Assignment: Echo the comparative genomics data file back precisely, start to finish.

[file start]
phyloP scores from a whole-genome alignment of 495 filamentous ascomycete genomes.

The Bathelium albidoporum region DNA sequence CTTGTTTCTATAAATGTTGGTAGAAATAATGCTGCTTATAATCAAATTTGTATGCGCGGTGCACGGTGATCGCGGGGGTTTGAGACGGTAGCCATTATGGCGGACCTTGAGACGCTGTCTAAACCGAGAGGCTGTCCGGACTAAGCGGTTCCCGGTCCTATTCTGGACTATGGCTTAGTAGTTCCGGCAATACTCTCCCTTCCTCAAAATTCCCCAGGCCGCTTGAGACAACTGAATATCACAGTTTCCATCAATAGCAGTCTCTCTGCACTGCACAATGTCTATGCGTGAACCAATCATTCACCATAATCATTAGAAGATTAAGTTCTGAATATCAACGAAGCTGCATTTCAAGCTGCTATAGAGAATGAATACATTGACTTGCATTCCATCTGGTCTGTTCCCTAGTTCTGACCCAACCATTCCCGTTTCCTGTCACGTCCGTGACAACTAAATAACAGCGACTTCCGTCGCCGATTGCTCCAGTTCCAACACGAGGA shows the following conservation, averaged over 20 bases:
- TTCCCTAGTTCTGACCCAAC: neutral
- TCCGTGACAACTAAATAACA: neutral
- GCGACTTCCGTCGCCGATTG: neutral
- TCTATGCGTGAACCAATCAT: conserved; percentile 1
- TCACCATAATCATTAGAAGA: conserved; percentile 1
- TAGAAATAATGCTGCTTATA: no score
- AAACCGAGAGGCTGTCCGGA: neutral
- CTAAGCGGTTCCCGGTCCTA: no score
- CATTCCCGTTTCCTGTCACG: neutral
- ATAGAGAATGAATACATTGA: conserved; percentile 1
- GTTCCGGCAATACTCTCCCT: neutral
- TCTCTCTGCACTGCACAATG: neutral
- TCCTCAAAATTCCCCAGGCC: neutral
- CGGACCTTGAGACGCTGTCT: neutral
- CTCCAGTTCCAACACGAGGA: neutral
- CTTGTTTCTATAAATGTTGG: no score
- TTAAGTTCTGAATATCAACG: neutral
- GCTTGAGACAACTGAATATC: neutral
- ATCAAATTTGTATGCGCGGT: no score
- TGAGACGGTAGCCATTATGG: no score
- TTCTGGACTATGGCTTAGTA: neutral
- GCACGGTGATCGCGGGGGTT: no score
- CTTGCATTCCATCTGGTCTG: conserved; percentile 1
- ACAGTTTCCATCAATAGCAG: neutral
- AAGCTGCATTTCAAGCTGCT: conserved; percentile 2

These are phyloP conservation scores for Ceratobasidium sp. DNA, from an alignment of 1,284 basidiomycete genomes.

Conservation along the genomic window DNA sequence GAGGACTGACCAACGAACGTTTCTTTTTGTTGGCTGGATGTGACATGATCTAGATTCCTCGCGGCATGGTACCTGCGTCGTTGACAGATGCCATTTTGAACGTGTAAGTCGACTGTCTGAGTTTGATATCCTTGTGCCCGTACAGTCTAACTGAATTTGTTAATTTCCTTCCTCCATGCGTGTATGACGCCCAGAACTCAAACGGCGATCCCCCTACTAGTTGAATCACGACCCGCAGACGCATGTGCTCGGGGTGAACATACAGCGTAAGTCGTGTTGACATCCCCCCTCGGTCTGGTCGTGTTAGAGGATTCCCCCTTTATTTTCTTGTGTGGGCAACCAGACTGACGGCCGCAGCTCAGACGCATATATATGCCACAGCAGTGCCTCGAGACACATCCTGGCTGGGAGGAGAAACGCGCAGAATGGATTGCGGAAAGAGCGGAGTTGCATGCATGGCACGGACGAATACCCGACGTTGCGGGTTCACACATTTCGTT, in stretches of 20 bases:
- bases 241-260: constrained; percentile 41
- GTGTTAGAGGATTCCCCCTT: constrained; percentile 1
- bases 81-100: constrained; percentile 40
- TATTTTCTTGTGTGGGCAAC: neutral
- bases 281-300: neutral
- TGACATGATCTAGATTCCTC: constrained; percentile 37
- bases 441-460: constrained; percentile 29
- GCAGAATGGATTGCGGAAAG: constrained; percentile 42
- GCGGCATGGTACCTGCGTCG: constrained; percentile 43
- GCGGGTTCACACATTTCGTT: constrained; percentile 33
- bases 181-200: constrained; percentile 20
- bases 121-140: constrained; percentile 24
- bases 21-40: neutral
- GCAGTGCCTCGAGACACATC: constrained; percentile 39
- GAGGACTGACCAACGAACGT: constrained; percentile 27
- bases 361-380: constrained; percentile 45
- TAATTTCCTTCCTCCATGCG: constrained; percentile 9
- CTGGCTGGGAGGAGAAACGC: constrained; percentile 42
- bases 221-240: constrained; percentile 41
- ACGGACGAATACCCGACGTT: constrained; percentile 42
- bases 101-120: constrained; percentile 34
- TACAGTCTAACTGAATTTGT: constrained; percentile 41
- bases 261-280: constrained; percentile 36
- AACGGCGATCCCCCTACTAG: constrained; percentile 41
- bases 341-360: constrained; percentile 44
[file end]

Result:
phyloP scores from a whole-genome alignment of 495 filamentous ascomycete genomes.

The Bathelium albidoporum region DNA sequence CTTGTTTCTATAAATGTTGGTAGAAATAATGCTGCTTATAATCAAATTTGTATGCGCGGTGCACGGTGATCGCGGGGGTTTGAGACGGTAGCCATTATGGCGGACCTTGAGACGCTGTCTAAACCGAGAGGCTGTCCGGACTAAGCGGTTCCCGGTCCTATTCTGGACTATGGCTTAGTAGTTCCGGCAATACTCTCCCTTCCTCAAAATTCCCCAGGCCGCTTGAGACAACTGAATATCACAGTTTCCATCAATAGCAGTCTCTCTGCACTGCACAATGTCTATGCGTGAACCAATCATTCACCATAATCATTAGAAGATTAAGTTCTGAATATCAACGAAGCTGCATTTCAAGCTGCTATAGAGAATGAATACATTGACTTGCATTCCATCTGGTCTGTTCCCTAGTTCTGACCCAACCATTCCCGTTTCCTGTCACGTCCGTGACAACTAAATAACAGCGACTTCCGTCGCCGATTGCTCCAGTTCCAACACGAGGA shows the following conservation, averaged over 20 bases:
- TTCCCTAGTTCTGACCCAAC: neutral
- TCCGTGACAACTAAATAACA: neutral
- GCGACTTCCGTCGCCGATTG: neutral
- TCTATGCGTGAACCAATCAT: conserved; percentile 1
- TCACCATAATCATTAGAAGA: conserved; percentile 1
- TAGAAATAATGCTGCTTATA: no score
- AAACCGAGAGGCTGTCCGGA: neutral
- CTAAGCGGTTCCCGGTCCTA: no score
- CATTCCCGTTTCCTGTCACG: neutral
- ATAGAGAATGAATACATTGA: conserved; percentile 1
- GTTCCGGCAATACTCTCCCT: neutral
- TCTCTCTGCACTGCACAATG: neutral
- TCCTCAAAATTCCCCAGGCC: neutral
- CGGACCTTGAGACGCTGTCT: neutral
- CTCCAGTTCCAACACGAGGA: neutral
- CTTGTTTCTATAAATGTTGG: no score
- TTAAGTTCTGAATATCAACG: neutral
- GCTTGAGACAACTGAATATC: neutral
- ATCAAATTTGTATGCGCGGT: no score
- TGAGACGGTAGCCATTATGG: no score
- TTCTGGACTATGGCTTAGTA: neutral
- GCACGGTGATCGCGGGGGTT: no score
- CTTGCATTCCATCTGGTCTG: conserved; percentile 1
- ACAGTTTCCATCAATAGCAG: neutral
- AAGCTGCATTTCAAGCTGCT: conserved; percentile 2

These are phyloP conservation scores for Ceratobasidium sp. DNA, from an alignment of 1,284 basidiomycete genomes.

Conservation along the genomic window DNA sequence GAGGACTGACCAACGAACGTTTCTTTTTGTTGGCTGGATGTGACATGATCTAGATTCCTCGCGGCATGGTACCTGCGTCGTTGACAGATGCCATTTTGAACGTGTAAGTCGACTGTCTGAGTTTGATATCCTTGTGCCCGTACAGTCTAACTGAATTTGTTAATTTCCTTCCTCCATGCGTGTATGACGCCCAGAACTCAAACGGCGATCCCCCTACTAGTTGAATCACGACCCGCAGACGCATGTGCTCGGGGTGAACATACAGCGTAAGTCGTGTTGACATCCCCCCTCGGTCTGGTCGTGTTAGAGGATTCCCCCTTTATTTTCTTGTGTGGGCAACCAGACTGACGGCCGCAGCTCAGACGCATATATATGCCACAGCAGTGCCTCGAGACACATCCTGGCTGGGAGGAGAAACGCGCAGAATGGATTGCGGAAAGAGCGGAGTTGCATGCATGGCACGGACGAATACCCGACGTTGCGGGTTCACACATTTCGTT, in stretches of 20 bases:
- bases 241-260: constrained; percentile 41
- GTGTTAGAGGATTCCCCCTT: constrained; percentile 1
- bases 81-100: constrained; percentile 40
- TATTTTCTTGTGTGGGCAAC: neutral
- bases 281-300: neutral
- TGACATGATCTAGATTCCTC: constrained; percentile 37
- bases 441-460: constrained; percentile 29
- GCAGAATGGATTGCGGAAAG: constrained; percentile 42
- GCGGCATGGTACCTGCGTCG: constrained; percentile 43
- GCGGGTTCACACATTTCGTT: constrained; percentile 33
- bases 181-200: constrained; percentile 20
- bases 121-140: constrained; percentile 24
- bases 21-40: neutral
- GCAGTGCCTCGAGACACATC: constrained; percentile 39
- GAGGACTGACCAACGAACGT: constrained; percentile 27
- bases 361-380: constrained; percentile 45
- TAATTTCCTTCCTCCATGCG: constrained; percentile 9
- CTGGCTGGGAGGAGAAACGC: constrained; percentile 42
- bases 221-240: constrained; percentile 41
- ACGGACGAATACCCGACGTT: constrained; percentile 42
- bases 101-120: constrained; percentile 34
- TACAGTCTAACTGAATTTGT: constrained; percentile 41
- bases 261-280: constrained; percentile 36
- AACGGCGATCCCCCTACTAG: constrained; percentile 41
- bases 341-360: constrained; percentile 44